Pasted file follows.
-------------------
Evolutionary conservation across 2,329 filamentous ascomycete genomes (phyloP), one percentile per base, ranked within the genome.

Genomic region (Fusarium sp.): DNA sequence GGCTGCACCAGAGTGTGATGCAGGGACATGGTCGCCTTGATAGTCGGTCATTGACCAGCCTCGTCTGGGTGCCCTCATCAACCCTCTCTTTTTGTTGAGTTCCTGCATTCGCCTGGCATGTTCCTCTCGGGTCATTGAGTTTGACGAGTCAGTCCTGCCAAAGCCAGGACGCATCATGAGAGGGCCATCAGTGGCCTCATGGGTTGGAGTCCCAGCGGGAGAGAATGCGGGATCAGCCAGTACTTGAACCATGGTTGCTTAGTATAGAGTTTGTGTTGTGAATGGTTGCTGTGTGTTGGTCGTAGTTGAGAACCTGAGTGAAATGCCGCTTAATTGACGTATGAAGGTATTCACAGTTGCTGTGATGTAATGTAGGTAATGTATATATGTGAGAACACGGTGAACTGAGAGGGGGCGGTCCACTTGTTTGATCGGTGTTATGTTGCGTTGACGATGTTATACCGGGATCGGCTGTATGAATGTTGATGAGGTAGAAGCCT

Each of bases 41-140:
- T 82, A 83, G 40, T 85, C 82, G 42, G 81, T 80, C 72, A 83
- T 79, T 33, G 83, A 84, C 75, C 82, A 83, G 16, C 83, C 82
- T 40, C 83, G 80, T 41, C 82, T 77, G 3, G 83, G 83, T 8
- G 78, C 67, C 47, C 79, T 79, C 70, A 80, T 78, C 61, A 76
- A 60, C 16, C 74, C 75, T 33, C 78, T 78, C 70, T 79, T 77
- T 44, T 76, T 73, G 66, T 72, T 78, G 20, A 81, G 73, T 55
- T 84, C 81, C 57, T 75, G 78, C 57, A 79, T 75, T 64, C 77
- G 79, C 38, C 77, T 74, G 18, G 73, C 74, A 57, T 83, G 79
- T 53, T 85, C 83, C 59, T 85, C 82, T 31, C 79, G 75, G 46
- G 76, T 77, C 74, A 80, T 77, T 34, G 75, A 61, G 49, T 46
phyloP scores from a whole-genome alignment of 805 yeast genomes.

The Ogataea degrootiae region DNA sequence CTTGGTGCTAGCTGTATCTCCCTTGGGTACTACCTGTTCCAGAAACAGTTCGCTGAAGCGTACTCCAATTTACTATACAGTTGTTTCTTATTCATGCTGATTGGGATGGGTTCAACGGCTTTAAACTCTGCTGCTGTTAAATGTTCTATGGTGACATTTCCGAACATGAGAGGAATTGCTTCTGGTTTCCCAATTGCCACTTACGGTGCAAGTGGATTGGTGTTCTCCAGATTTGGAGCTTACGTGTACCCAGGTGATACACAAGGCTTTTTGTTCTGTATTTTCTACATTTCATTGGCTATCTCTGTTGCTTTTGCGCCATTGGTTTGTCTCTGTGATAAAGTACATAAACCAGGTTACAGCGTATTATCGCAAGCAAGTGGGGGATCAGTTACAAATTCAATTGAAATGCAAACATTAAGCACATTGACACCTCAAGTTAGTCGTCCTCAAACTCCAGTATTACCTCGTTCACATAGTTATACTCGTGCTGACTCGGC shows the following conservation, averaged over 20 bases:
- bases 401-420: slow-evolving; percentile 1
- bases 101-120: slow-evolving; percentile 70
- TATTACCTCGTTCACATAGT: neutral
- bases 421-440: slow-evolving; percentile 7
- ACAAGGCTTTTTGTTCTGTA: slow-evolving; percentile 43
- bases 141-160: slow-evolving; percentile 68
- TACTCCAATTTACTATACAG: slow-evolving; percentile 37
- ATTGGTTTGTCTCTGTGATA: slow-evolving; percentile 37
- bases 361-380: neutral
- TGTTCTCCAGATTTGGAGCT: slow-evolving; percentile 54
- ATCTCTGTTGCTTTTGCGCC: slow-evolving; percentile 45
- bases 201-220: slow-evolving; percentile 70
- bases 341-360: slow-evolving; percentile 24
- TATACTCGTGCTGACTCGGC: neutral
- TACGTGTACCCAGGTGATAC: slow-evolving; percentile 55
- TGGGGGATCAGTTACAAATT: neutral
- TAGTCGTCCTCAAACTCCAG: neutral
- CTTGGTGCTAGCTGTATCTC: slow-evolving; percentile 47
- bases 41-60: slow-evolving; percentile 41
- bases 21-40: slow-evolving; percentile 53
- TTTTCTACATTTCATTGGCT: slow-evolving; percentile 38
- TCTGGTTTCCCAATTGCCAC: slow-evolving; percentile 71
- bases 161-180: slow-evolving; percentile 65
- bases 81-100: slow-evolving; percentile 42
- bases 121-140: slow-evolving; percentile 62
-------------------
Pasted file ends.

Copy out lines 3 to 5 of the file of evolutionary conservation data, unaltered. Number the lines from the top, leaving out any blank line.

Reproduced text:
Each of bases 41-140:
- T 82, A 83, G 40, T 85, C 82, G 42, G 81, T 80, C 72, A 83
- T 79, T 33, G 83, A 84, C 75, C 82, A 83, G 16, C 83, C 82